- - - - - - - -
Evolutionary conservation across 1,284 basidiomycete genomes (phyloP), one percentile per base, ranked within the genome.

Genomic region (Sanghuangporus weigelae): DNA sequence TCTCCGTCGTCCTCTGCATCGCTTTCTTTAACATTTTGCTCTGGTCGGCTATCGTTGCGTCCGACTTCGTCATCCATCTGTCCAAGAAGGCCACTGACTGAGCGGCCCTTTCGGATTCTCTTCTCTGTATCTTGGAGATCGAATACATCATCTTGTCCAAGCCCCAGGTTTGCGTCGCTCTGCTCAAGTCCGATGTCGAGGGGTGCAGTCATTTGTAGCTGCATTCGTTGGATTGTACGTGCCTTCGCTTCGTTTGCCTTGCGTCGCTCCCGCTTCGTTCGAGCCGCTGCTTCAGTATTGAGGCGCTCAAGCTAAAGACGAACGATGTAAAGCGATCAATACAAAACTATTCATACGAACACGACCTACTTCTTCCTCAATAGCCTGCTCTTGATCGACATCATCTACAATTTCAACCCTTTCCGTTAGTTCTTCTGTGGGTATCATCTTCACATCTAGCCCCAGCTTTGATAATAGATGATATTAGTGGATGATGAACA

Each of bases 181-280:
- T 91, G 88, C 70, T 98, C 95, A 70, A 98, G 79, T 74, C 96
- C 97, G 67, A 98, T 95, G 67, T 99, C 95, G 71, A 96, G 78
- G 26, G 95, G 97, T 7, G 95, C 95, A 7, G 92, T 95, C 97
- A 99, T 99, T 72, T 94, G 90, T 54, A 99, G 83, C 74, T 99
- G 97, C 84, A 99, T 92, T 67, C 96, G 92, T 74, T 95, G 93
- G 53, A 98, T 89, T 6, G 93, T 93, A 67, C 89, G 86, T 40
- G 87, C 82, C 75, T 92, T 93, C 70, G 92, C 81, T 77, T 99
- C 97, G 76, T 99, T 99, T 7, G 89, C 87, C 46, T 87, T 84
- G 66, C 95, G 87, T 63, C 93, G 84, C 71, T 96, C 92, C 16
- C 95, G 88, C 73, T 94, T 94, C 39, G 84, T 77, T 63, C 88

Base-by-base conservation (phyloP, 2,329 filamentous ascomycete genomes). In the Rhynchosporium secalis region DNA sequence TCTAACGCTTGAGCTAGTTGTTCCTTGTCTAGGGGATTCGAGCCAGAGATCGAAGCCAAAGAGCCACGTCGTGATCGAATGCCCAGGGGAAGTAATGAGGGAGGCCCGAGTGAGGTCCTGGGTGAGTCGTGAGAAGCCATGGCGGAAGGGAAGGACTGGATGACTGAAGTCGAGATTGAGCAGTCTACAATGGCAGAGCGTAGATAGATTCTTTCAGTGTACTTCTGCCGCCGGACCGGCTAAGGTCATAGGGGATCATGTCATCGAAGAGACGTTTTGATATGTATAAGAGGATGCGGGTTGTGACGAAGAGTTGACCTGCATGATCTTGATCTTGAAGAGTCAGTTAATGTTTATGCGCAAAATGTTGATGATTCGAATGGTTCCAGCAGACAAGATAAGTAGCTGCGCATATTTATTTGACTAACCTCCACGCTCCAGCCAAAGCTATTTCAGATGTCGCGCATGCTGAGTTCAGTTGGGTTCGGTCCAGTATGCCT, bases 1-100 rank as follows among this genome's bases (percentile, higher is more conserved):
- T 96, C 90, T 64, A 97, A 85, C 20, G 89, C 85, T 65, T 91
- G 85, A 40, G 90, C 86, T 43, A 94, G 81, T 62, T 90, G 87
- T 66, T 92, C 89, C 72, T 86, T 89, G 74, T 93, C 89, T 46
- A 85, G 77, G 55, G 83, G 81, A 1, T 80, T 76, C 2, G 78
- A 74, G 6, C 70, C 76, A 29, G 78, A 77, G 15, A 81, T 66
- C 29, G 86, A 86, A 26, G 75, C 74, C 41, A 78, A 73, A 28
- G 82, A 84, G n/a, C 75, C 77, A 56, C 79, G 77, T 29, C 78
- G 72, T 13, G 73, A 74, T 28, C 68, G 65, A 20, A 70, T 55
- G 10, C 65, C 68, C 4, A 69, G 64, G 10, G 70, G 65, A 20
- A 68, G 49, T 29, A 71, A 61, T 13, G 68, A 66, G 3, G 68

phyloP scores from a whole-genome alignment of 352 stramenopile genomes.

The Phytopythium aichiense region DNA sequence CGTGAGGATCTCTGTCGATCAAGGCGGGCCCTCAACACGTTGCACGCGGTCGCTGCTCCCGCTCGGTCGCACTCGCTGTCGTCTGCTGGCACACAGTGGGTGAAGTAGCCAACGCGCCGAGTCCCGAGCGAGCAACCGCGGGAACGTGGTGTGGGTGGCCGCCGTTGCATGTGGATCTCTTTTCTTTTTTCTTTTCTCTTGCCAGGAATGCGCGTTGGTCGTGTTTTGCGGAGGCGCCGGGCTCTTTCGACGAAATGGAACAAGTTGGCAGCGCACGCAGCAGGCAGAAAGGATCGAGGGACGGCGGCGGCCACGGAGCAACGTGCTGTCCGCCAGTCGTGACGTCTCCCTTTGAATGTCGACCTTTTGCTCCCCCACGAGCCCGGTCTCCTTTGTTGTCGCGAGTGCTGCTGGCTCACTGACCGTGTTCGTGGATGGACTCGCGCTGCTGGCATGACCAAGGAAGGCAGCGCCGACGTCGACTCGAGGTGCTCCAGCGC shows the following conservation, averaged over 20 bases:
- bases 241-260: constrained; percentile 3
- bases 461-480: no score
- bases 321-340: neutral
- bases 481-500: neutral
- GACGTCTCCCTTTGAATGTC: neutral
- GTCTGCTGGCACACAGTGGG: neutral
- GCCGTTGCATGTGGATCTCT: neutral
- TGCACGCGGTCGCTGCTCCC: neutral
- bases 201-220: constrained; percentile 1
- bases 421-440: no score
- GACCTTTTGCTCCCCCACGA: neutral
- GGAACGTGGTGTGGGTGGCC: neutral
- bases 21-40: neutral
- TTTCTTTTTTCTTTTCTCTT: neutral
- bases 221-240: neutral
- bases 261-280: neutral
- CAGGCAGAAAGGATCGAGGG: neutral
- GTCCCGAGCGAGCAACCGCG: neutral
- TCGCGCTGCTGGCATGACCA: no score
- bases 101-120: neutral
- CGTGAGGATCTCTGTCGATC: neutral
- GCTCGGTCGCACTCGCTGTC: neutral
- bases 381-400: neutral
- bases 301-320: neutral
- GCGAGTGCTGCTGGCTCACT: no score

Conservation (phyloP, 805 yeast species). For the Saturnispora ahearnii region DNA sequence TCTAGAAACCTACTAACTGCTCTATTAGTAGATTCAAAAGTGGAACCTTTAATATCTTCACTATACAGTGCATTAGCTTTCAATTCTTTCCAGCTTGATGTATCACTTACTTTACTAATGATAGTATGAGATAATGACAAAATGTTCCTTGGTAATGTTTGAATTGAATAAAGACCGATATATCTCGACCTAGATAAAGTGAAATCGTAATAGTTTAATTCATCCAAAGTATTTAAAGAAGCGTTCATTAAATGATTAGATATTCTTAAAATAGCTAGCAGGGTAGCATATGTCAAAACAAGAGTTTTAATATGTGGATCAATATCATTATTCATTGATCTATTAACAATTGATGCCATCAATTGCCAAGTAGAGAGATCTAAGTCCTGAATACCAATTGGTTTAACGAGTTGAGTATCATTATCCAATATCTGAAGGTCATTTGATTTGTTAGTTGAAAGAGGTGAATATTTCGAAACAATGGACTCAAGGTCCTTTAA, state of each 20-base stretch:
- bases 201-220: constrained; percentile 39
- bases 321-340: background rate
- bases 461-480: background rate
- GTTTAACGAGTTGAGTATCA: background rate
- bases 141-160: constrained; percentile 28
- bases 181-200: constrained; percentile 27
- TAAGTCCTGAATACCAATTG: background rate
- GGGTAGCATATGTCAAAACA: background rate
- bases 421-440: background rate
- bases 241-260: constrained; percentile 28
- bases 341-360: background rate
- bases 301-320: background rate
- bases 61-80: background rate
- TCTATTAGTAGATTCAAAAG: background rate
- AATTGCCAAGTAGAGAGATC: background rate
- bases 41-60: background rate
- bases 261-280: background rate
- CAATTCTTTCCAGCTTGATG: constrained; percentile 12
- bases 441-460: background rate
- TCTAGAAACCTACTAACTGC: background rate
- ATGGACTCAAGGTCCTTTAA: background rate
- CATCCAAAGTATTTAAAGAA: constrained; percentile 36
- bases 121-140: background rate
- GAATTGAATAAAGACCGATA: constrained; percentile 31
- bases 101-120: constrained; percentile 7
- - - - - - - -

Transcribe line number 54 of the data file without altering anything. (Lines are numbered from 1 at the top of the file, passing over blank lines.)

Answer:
- bases 321-340: background rate